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Natali Helberger

July 2nd, 2020

Challenging rabbit holes: towards more diversity in news recommendation systems

0 comments | 22 shares

Estimated reading time: 10 minutes

Natali Helberger

July 2nd, 2020

Challenging rabbit holes: towards more diversity in news recommendation systems

0 comments | 22 shares

Estimated reading time: 10 minutes

Access to diverse sources of news and information is more important than ever in this time of global crisis, yet far too often, people can find themselves diving into ‘rabbit holes’ of information and opinion that are hard to escape. Here, the following authors provide an indepth assessment of how algorithmic recommendation systems for news can play a more constructive role in a diverse media landscape:

  • Abraham Bernstein, Professor at the Department of Informatics (Institut für Informatik) and Co-Director of the Digital Society Initiative at the University of Zurich
  • Natali Helberger, Distinguished University Professor for law and digital technology, with a special focus on AI at the University of Amsterdam
  • Wolfgang Schulz, Professor of Media Law at the University of Hamburg, and Direktor of the Leibniz-Instituts für Medienforschung │ Hans-Bredow-Institut (HBI)
  • Claes de Vreese, Professor of Political Communication at the Amsterdam School of Communication Research (ASCoR)

The COVID-19 pandemic is also an ‘infodemic.’ Concerned about the flood of disinformation, and in response to the COVID crisis, UNESCO has emphasized once more the critical role of a healthy media ecosystem and media literate users for the resilience of the digital society. In times of crisis, citizens rely more than ever on access to accurate and reliable media, as the European Parliament has also stressed.

An important indicator of the health of the media sector is the presence of diversity of speakers and ideas. Exposure to diverse sources of news supports social cohesion, tolerance and peaceful coexistence of different cultures, ideologies and viewpoints. This is especially true in our COVID-19 times, which have shown to what degree our digital societies have become dependent on online sources and digital tools to help us find and access information and news. In its recent Communication on Tackling Covid-19 disinformation, the European Commission emphasized that “free and plural media is key to address disinformation and inform citizens,” and announced various actions to protect and stimulate media diversity, also in the digital realm.

Algorithmic recommendation systems for news are one of these tools. Driven by data and machine-learning, they can automatically select the content of newsletters, personalise news apps, or populate social media news feeds. Such systems also play an increasingly critical role in digital media markets as they enable news media and citizens alike to filter the abundance of information online. The functioning of social media sites is inextricably linked to the quality of their recommendation algorithms. Mobile aggregators and legacy (online) media are increasingly using algorithms to match content with users. The proliferation of news recommendation algorithms has given rise to lively discussions about the potential negative effects of algorithmic aggregation, ordering, and filtering for the public sphere, with concerns about polarisation, filter bubbles, echo-chambers and mis- and disinformation also figuring prominently in the discussion around the European Union’s eDemocracy Agenda.

We would like to argue, however, that filter bubbles, echo-chambers, and polarisation as a result of mis- and disinformation are not an inevitable consequence of digital technology, but rather the result of bad recommendation systems’ design. Recommendation systems can make or break filter bubbles. They can be instrumental in realising or obstructing public values and freedom of expression in a digital society. Much depends on the design of these systems. Are they merely designed to generate clicks and short-term engagement? Or are they programmed to balance short-term engagement and relevance with the longer-term interests of helping users to discover diverse news and viewpoints, while not missing out on important information?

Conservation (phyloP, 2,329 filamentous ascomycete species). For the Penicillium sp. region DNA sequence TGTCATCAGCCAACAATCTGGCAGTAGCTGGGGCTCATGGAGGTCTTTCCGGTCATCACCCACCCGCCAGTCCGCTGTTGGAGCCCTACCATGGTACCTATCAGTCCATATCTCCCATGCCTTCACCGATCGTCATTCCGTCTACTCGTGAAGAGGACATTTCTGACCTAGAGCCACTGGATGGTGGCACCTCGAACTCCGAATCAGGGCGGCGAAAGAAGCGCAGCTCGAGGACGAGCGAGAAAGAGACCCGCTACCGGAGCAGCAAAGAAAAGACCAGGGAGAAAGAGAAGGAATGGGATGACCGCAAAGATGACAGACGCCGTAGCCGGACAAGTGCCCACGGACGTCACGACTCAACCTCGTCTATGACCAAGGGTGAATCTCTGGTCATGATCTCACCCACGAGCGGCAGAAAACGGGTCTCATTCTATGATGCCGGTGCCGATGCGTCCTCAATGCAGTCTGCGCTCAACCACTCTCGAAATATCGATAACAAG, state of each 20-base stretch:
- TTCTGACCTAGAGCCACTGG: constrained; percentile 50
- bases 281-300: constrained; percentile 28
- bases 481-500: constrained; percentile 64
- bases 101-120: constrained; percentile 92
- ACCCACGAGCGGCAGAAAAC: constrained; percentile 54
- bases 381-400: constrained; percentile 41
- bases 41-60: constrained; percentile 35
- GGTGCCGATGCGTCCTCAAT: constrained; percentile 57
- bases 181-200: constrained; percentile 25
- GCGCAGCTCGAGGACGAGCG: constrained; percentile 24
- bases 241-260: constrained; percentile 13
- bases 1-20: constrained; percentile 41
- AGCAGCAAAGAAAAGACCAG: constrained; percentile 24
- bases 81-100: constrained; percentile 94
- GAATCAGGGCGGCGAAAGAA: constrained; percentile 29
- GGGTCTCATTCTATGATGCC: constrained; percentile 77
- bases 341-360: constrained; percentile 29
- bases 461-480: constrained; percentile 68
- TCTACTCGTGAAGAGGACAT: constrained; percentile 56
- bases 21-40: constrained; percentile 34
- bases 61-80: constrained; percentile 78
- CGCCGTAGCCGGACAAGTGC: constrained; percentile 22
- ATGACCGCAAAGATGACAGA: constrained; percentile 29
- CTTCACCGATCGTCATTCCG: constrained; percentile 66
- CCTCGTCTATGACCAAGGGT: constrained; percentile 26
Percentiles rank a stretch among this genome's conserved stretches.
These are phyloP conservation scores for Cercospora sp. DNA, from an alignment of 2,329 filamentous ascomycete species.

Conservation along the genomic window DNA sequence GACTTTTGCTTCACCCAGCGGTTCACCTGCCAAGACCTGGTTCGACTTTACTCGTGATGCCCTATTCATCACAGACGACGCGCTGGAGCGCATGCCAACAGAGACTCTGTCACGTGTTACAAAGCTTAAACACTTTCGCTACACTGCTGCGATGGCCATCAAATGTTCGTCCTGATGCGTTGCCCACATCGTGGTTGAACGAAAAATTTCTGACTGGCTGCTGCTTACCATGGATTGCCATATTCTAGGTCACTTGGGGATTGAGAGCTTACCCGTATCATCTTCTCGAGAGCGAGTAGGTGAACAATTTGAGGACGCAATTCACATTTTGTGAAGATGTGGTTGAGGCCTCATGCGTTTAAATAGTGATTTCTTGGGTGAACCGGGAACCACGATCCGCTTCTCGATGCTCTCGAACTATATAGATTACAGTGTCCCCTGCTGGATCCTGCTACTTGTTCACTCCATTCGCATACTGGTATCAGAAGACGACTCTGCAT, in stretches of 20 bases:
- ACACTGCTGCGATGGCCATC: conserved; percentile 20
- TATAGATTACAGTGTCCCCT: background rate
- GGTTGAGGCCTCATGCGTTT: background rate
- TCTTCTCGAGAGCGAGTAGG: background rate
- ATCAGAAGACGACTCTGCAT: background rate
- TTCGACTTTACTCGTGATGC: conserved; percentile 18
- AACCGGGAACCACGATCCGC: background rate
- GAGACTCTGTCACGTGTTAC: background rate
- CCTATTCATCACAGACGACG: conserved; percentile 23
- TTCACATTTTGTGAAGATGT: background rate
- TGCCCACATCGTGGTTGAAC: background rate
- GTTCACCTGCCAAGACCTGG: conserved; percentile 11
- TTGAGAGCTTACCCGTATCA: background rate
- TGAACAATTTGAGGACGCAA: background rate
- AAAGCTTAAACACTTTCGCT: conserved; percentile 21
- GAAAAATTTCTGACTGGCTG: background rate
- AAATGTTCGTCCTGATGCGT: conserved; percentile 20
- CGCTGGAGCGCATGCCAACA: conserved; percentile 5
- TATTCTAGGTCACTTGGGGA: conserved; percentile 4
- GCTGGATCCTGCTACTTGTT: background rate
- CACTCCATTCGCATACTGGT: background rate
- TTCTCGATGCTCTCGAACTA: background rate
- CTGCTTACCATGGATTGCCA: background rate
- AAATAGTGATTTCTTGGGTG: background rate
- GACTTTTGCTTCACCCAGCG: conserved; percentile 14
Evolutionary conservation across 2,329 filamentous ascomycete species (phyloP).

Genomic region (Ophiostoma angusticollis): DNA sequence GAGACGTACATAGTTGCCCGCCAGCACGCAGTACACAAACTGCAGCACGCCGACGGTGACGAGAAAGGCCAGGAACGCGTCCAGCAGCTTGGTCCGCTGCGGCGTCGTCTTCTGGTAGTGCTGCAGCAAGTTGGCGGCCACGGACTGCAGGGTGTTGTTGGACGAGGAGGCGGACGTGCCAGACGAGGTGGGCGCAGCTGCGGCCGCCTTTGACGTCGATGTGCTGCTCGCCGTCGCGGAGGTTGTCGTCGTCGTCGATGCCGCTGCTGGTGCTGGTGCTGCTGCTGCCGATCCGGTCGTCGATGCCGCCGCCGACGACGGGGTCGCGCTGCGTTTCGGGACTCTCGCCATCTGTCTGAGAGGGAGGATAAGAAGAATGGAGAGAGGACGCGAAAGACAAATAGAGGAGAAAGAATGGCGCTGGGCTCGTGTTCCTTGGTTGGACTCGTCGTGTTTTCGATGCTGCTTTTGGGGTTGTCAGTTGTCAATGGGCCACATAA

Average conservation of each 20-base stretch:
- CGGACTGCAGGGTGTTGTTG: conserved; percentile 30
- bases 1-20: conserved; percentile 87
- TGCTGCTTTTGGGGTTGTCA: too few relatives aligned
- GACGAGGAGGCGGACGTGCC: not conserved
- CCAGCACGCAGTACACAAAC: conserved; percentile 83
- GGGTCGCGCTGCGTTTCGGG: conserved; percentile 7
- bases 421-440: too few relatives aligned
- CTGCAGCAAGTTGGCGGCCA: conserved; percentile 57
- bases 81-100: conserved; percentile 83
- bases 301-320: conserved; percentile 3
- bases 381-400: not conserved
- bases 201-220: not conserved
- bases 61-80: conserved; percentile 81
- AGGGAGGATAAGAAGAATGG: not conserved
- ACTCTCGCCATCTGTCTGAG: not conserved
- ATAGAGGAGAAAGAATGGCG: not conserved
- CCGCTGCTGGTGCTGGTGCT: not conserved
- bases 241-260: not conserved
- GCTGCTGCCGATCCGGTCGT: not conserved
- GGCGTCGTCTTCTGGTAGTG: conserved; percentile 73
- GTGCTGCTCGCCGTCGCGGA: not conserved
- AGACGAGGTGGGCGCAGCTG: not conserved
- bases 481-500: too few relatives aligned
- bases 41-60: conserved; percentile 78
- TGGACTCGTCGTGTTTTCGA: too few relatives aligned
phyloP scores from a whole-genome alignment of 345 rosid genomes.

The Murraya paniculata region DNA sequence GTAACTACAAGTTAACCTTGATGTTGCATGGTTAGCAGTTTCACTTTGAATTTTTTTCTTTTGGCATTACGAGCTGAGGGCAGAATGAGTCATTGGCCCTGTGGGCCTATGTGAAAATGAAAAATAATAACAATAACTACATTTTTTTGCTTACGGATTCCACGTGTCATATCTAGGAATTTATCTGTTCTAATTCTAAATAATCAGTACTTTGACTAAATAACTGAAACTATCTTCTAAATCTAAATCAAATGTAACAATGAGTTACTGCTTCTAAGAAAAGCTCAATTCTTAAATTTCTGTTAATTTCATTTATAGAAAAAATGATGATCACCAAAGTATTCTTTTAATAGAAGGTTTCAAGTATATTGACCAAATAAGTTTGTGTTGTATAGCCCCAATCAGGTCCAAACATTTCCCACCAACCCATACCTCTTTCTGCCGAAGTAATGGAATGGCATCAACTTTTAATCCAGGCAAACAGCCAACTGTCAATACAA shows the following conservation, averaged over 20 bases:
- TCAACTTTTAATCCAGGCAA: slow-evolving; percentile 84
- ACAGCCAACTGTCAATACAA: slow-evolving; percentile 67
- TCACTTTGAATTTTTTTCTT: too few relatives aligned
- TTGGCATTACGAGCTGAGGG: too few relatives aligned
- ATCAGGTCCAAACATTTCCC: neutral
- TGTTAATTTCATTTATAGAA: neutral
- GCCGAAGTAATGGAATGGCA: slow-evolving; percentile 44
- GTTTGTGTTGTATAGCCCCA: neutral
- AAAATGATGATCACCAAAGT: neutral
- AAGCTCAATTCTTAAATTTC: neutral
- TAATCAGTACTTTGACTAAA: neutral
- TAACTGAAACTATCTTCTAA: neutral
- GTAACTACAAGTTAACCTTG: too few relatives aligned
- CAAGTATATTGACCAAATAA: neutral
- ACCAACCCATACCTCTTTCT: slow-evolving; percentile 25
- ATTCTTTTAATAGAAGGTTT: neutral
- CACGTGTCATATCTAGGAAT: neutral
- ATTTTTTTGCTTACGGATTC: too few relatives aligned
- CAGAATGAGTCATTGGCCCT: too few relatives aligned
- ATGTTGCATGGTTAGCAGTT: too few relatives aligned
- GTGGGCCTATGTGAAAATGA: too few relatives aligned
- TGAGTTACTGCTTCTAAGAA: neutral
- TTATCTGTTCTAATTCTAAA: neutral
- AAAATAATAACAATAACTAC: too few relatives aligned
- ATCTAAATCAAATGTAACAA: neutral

Finding a way to realise the potential of algorithmic recommendation systems while at the same time promoting public values such as diversity, was the challenge that an international group of experts from computer science, AI, political science, media law and theory, and communication science tackled late last year. In mid-November, this multistakeholder group met and brainstormed ideas for a week a remote Schloss Dagstuhl in Germany to define a joint research agenda to address challenges related to the proliferation of algorithmic recommendation systems.

Here we will briefly recount some of the key insights for moving research and the debate about diverse recommendation systems design forward. The full Manifesto, which defines the group’s research agenda, can be read here.

New conceptualisations of media diversity are needed

Diversity of news is deeply ingrained in our understanding of what it means to live in a democratic society – a society that embraces the idea that each member of a democracy is entitled to a set of fundamental rights, including political rights, and is able to participate and have a voice. Having said so, digital technologies affect not only the way we use media, but also the way public values are translated into technological decision and automated decision making routines.

Current definitions of media diversity are still largely informed by the traditional mass media model. New measures and models of diversity are needed because existing models typically fail to capture the multi-dimensionality of diversity and because a high level of abstraction and vagueness do not lend themselves well for informing recommender design. To build diverse recommenders, far more concrete and measurable metrics are needed.

A research agenda to achieve diversity in recommendations

Diversity in recommendations is a form of value-by-design and requires finding ways to conceptualise and implement exposure diversity in a way that can inform the design of recommendation algorithms. Given this need, some of our research aims include:

  • Building bridges between research in computer science, social sciences and humanities

Translating a value into concrete design requirements is not a straightforward process and involves at least three steps: conceptualising the value, translating a general value into norms (or metrics), and, ultimately, into specific design requirements. The data and models currently used in both computer and communication science are often too restricted in terms of representativeness, duration, and depth to reflect the complexity of diversity as a societal concept.